Photo courtesy University of Maryland Archives; photo illustration by Pete Licata/ASN

ROUTE ’66 | Texas Western’s champions of change

Today, there's nothing remarkable about an all-black starting lineup in basketball — the greatest testament to Texas Western’s NCAA championship 50 years ago.

The Miners made history with the first all-black starting lineup to win the men's basketball national title, defeating all-white Kentucky, 72-65, on March 19, 1966 in College Park, Md. Two years after the Civil Rights Act of 1964 outlawed racial segregation in public schools, Texas Western overturned the ridiculous premise that a team couldn’t win without at least one white starter.

Prejudice went down to defeat in a transformational triumph for civil rights.

When Bob McAdoo joined the Los Angeles Lakers in 1981, Pat Riley recalled, “he told me how much the game meant, how it changed everything, how it opened up the world for black kids in the South.”

Riley, the former Lakers head coach, played for that Kentucky team. “I guess I never really thought of it that way, that we were such a big part of history,” he said. “The loss remains. I’ve never felt emptier. It was the worst night of my basketball life, but I’m proud to have taken part in something that changed so many other people’s lives.”

In the mid-1950s, Texas Western — now UTEP — was the first public college in a southern state to integrate its athletic teams. But it wasn’t until the Miners’ victory in 1966 that the doors to integration opened wider.

A year after the Miners’ victory, the Southeastern Conference — with 10 of 11 schools in former Confederate states — admitted its first black basketball player, though Kentucky’s roster remained all-white until 1969. From 1966-85, according to the NCAA, the average number of blacks on college teams increased from 2.9 to 5.7.

“I hadn’t thought of it as putting an all-black team on the court,” said Don Haskins, the Miners coach who died in 2008. “I was simply playing the best players I had. It’s what I had done all year. Then we came home, and the hate mail started pouring in. Thousands of letters, from all over the South.”

Undaunted, the Miners nearly went unbeaten. They finished 28-1, losing by two points in the regular-season finale at Seattle. In the 22-team NCAA Tournament, the No. 3 Miners beat Cincinnati in overtime to reach the Midwest Regional final, then beat No. 4 Kansas in double overtime to reach the Final Four.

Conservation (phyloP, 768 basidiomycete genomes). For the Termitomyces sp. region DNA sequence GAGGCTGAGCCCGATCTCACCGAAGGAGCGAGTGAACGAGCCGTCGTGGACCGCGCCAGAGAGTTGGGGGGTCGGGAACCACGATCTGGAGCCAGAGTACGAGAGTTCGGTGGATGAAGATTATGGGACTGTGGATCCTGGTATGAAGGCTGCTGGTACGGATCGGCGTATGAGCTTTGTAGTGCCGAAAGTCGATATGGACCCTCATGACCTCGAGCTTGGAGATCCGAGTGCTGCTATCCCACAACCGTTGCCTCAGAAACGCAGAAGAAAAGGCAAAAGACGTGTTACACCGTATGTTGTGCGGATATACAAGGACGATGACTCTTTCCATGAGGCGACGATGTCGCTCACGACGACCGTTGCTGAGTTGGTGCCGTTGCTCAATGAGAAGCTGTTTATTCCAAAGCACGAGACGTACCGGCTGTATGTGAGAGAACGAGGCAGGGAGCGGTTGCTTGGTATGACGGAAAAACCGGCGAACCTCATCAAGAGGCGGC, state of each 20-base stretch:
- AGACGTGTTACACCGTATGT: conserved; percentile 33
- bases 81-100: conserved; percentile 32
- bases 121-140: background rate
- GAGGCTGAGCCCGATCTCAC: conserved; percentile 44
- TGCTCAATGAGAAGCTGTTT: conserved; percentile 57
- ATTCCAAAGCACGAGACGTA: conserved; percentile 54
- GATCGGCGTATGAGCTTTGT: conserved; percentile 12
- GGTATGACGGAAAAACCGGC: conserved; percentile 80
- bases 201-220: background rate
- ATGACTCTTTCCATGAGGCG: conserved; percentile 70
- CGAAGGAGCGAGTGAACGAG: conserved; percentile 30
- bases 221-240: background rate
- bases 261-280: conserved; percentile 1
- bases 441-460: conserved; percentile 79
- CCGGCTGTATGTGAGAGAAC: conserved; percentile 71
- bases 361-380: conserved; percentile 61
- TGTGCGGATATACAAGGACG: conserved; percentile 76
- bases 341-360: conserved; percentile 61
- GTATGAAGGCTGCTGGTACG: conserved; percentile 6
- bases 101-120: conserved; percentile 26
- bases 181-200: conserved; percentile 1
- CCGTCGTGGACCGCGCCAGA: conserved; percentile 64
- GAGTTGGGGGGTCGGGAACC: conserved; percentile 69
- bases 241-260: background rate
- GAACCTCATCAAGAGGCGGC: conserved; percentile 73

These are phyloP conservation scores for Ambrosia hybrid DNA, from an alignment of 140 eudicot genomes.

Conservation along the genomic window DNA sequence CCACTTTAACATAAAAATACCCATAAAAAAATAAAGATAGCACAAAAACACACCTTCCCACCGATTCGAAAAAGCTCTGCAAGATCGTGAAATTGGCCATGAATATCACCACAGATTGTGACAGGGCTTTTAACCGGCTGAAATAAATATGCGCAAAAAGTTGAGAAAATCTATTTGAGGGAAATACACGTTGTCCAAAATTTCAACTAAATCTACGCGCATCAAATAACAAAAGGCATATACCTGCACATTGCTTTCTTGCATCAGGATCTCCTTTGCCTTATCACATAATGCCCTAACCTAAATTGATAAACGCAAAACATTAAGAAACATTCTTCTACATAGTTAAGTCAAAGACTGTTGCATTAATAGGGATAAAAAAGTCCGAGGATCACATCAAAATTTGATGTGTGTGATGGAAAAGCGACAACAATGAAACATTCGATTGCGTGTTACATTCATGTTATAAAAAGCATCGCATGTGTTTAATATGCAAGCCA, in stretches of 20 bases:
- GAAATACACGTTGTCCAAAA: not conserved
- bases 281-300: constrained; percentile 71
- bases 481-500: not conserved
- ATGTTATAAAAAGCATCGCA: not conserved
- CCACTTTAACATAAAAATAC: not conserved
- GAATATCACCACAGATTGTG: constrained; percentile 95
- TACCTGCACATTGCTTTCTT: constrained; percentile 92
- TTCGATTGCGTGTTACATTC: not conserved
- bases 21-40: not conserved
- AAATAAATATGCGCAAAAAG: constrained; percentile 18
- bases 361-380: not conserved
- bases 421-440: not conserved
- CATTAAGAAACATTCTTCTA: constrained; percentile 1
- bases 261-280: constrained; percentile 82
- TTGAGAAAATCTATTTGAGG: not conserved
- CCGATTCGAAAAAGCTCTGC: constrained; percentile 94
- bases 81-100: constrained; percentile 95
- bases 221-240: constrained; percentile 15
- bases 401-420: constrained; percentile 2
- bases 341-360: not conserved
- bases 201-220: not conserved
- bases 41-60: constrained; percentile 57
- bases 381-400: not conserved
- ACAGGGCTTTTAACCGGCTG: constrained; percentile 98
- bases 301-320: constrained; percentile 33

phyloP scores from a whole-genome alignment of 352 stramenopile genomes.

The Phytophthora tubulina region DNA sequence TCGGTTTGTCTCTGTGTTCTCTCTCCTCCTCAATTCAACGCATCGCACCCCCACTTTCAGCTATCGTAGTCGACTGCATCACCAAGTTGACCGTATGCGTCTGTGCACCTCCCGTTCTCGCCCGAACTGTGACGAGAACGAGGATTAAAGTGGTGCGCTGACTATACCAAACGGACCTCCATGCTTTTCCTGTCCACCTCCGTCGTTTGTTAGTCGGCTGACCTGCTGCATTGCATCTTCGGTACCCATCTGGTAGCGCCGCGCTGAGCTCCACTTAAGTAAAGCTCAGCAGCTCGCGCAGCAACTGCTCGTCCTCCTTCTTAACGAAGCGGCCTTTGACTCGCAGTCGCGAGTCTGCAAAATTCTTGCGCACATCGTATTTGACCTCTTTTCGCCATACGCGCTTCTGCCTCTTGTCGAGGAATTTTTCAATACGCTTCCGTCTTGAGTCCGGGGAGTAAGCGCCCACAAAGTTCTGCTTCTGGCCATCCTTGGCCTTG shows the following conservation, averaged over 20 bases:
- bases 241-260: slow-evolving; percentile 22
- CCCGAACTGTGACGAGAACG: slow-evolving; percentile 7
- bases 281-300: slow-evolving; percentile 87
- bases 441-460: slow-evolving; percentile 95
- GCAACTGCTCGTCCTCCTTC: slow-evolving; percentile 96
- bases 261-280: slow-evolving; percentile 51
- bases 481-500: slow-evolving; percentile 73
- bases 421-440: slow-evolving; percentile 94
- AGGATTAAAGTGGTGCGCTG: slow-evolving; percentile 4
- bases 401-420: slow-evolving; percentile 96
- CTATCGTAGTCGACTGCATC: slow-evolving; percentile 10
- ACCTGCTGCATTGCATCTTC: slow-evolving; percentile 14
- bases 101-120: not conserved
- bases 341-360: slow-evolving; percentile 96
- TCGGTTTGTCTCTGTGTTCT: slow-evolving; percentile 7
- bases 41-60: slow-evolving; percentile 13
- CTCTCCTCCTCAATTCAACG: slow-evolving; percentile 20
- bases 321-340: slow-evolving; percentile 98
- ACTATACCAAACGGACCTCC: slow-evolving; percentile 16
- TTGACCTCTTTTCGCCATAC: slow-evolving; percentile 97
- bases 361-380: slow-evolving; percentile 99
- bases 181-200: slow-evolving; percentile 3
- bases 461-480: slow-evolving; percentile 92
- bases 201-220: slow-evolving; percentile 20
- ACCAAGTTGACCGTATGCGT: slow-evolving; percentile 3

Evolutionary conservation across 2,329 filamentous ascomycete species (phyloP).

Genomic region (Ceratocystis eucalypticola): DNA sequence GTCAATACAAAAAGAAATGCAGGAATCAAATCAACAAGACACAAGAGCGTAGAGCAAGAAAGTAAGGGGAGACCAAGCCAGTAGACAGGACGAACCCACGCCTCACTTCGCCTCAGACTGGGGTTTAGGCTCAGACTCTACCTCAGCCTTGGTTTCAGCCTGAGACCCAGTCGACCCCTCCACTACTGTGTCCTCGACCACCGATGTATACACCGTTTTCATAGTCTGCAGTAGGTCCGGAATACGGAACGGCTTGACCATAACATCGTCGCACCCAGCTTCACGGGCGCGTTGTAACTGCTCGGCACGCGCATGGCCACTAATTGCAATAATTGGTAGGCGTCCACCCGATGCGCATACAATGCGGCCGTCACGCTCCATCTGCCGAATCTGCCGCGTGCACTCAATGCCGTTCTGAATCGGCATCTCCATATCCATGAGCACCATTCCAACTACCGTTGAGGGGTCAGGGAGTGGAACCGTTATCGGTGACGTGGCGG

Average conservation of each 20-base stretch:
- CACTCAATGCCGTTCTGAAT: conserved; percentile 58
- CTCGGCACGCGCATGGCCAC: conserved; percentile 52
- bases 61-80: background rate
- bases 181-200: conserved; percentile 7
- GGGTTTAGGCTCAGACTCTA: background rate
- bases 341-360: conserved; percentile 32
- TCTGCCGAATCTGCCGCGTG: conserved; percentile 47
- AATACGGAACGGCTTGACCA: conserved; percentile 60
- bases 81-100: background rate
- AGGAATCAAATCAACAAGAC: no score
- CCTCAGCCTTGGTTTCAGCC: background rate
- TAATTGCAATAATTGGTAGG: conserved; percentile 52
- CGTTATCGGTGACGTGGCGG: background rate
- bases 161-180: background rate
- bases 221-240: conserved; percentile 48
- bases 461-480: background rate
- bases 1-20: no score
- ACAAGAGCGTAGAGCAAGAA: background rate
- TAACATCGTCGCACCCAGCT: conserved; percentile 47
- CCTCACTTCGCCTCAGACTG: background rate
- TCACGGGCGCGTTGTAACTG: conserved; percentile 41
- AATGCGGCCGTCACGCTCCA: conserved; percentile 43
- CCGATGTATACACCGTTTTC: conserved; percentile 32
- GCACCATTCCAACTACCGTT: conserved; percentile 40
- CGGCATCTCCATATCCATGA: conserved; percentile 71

A victory against Utah in the national semifinals put the Miners in the national championship against Adolph Rupp’s No. 1 Wildcats. “Rupp’s Runts” featured no player taller than 6-5 in the starting lineup.

“It was more about young guys trying to prove who was the better team,” said Willie Worsley, a sophomore guard for the Miners, “not to prove who was the better color.”

The Miners were clearly the better team. Their victory against the Wildcats was more convincing than the score indicated — they led by as many as 17 points.

“Our easiest games in that tournament were the first one, against Oklahoma City, and the last one, against Kentucky,” said Orsten Artis, a senior guard for the Miners.

Rupp blamed his team's loss on illness, inept shooting, the referees — never acknowledging the Miners as the better team. In 1972, Kentucky lost the final game of the Rupp era to Florida State. The Wildcats were again all-white. The Seminoles started five black players.

“No one will remember him without remembering us,” said Harry Flournoy, a senior forward for the Miners. “And I guess there is a certain justice to that.”

The Miners remain the only Texas team to win the NCAA men’s basketball championship. The team was inducted into the Naismith Memorial Basketball Hall of Fame in 2007 and inspired the book and film Glory Road.

Sources: UTEPAthletics.com, ESPN Classic

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